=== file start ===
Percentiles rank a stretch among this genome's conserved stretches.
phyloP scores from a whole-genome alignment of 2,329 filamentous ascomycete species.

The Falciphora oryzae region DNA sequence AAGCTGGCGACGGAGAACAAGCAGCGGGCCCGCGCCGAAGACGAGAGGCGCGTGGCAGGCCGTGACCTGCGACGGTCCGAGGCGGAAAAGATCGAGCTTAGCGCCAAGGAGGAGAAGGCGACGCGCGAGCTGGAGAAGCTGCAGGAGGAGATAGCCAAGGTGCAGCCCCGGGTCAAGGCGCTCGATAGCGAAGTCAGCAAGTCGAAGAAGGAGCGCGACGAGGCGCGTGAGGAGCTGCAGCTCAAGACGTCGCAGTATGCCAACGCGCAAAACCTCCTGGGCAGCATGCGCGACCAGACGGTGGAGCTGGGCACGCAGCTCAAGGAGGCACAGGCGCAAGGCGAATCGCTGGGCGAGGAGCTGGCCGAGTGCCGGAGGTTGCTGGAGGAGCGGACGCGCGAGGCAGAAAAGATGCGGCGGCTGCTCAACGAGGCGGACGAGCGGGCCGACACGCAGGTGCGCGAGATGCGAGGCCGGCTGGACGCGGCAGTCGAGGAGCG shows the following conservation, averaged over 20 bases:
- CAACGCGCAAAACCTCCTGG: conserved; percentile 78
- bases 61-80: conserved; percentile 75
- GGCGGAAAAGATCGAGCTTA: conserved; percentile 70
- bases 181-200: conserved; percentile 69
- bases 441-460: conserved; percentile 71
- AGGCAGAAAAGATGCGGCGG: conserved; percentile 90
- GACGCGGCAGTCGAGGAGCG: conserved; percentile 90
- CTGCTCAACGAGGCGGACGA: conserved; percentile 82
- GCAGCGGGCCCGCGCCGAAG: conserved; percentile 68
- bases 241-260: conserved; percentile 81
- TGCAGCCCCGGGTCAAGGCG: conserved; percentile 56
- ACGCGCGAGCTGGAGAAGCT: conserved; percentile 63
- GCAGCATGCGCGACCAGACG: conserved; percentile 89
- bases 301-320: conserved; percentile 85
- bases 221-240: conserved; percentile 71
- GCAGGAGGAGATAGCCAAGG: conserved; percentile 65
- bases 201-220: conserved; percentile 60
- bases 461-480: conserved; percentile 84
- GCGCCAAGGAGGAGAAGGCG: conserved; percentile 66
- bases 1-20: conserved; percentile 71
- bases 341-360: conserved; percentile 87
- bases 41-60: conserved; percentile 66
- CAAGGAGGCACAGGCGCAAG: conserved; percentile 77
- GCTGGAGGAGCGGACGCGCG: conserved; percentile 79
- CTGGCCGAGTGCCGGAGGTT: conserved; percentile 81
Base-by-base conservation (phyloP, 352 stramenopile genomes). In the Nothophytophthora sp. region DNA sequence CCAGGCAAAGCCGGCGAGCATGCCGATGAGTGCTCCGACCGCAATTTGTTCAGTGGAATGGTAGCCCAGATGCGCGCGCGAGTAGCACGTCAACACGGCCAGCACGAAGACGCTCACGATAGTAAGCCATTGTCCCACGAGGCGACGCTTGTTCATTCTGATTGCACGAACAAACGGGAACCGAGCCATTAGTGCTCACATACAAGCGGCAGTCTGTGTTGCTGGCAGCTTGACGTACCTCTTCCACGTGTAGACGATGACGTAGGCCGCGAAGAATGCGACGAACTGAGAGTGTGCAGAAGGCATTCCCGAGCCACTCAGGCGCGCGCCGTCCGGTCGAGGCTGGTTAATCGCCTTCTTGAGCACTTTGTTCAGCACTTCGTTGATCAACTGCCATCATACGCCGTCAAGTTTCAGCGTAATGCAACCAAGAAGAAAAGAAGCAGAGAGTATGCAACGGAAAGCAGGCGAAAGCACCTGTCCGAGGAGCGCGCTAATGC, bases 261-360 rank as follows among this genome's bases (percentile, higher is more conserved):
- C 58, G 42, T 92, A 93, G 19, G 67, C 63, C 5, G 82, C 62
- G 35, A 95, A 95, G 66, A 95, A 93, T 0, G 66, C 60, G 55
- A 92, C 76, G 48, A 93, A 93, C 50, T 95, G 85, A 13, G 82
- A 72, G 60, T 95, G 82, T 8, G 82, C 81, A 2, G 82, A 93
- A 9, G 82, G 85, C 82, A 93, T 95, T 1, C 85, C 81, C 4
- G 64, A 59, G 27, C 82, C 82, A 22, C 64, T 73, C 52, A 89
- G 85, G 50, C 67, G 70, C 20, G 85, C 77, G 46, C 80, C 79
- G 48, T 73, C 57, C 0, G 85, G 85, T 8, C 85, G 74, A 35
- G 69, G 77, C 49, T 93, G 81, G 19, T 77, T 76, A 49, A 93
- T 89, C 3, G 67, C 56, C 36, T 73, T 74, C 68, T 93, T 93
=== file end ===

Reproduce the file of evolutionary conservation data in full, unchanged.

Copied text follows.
Percentiles rank a stretch among this genome's conserved stretches.
phyloP scores from a whole-genome alignment of 2,329 filamentous ascomycete species.

The Falciphora oryzae region DNA sequence AAGCTGGCGACGGAGAACAAGCAGCGGGCCCGCGCCGAAGACGAGAGGCGCGTGGCAGGCCGTGACCTGCGACGGTCCGAGGCGGAAAAGATCGAGCTTAGCGCCAAGGAGGAGAAGGCGACGCGCGAGCTGGAGAAGCTGCAGGAGGAGATAGCCAAGGTGCAGCCCCGGGTCAAGGCGCTCGATAGCGAAGTCAGCAAGTCGAAGAAGGAGCGCGACGAGGCGCGTGAGGAGCTGCAGCTCAAGACGTCGCAGTATGCCAACGCGCAAAACCTCCTGGGCAGCATGCGCGACCAGACGGTGGAGCTGGGCACGCAGCTCAAGGAGGCACAGGCGCAAGGCGAATCGCTGGGCGAGGAGCTGGCCGAGTGCCGGAGGTTGCTGGAGGAGCGGACGCGCGAGGCAGAAAAGATGCGGCGGCTGCTCAACGAGGCGGACGAGCGGGCCGACACGCAGGTGCGCGAGATGCGAGGCCGGCTGGACGCGGCAGTCGAGGAGCG shows the following conservation, averaged over 20 bases:
- CAACGCGCAAAACCTCCTGG: conserved; percentile 78
- bases 61-80: conserved; percentile 75
- GGCGGAAAAGATCGAGCTTA: conserved; percentile 70
- bases 181-200: conserved; percentile 69
- bases 441-460: conserved; percentile 71
- AGGCAGAAAAGATGCGGCGG: conserved; percentile 90
- GACGCGGCAGTCGAGGAGCG: conserved; percentile 90
- CTGCTCAACGAGGCGGACGA: conserved; percentile 82
- GCAGCGGGCCCGCGCCGAAG: conserved; percentile 68
- bases 241-260: conserved; percentile 81
- TGCAGCCCCGGGTCAAGGCG: conserved; percentile 56
- ACGCGCGAGCTGGAGAAGCT: conserved; percentile 63
- GCAGCATGCGCGACCAGACG: conserved; percentile 89
- bases 301-320: conserved; percentile 85
- bases 221-240: conserved; percentile 71
- GCAGGAGGAGATAGCCAAGG: conserved; percentile 65
- bases 201-220: conserved; percentile 60
- bases 461-480: conserved; percentile 84
- GCGCCAAGGAGGAGAAGGCG: conserved; percentile 66
- bases 1-20: conserved; percentile 71
- bases 341-360: conserved; percentile 87
- bases 41-60: conserved; percentile 66
- CAAGGAGGCACAGGCGCAAG: conserved; percentile 77
- GCTGGAGGAGCGGACGCGCG: conserved; percentile 79
- CTGGCCGAGTGCCGGAGGTT: conserved; percentile 81
Base-by-base conservation (phyloP, 352 stramenopile genomes). In the Nothophytophthora sp. region DNA sequence CCAGGCAAAGCCGGCGAGCATGCCGATGAGTGCTCCGACCGCAATTTGTTCAGTGGAATGGTAGCCCAGATGCGCGCGCGAGTAGCACGTCAACACGGCCAGCACGAAGACGCTCACGATAGTAAGCCATTGTCCCACGAGGCGACGCTTGTTCATTCTGATTGCACGAACAAACGGGAACCGAGCCATTAGTGCTCACATACAAGCGGCAGTCTGTGTTGCTGGCAGCTTGACGTACCTCTTCCACGTGTAGACGATGACGTAGGCCGCGAAGAATGCGACGAACTGAGAGTGTGCAGAAGGCATTCCCGAGCCACTCAGGCGCGCGCCGTCCGGTCGAGGCTGGTTAATCGCCTTCTTGAGCACTTTGTTCAGCACTTCGTTGATCAACTGCCATCATACGCCGTCAAGTTTCAGCGTAATGCAACCAAGAAGAAAAGAAGCAGAGAGTATGCAACGGAAAGCAGGCGAAAGCACCTGTCCGAGGAGCGCGCTAATGC, bases 261-360 rank as follows among this genome's bases (percentile, higher is more conserved):
- C 58, G 42, T 92, A 93, G 19, G 67, C 63, C 5, G 82, C 62
- G 35, A 95, A 95, G 66, A 95, A 93, T 0, G 66, C 60, G 55
- A 92, C 76, G 48, A 93, A 93, C 50, T 95, G 85, A 13, G 82
- A 72, G 60, T 95, G 82, T 8, G 82, C 81, A 2, G 82, A 93
- A 9, G 82, G 85, C 82, A 93, T 95, T 1, C 85, C 81, C 4
- G 64, A 59, G 27, C 82, C 82, A 22, C 64, T 73, C 52, A 89
- G 85, G 50, C 67, G 70, C 20, G 85, C 77, G 46, C 80, C 79
- G 48, T 73, C 57, C 0, G 85, G 85, T 8, C 85, G 74, A 35
- G 69, G 77, C 49, T 93, G 81, G 19, T 77, T 76, A 49, A 93
- T 89, C 3, G 67, C 56, C 36, T 73, T 74, C 68, T 93, T 93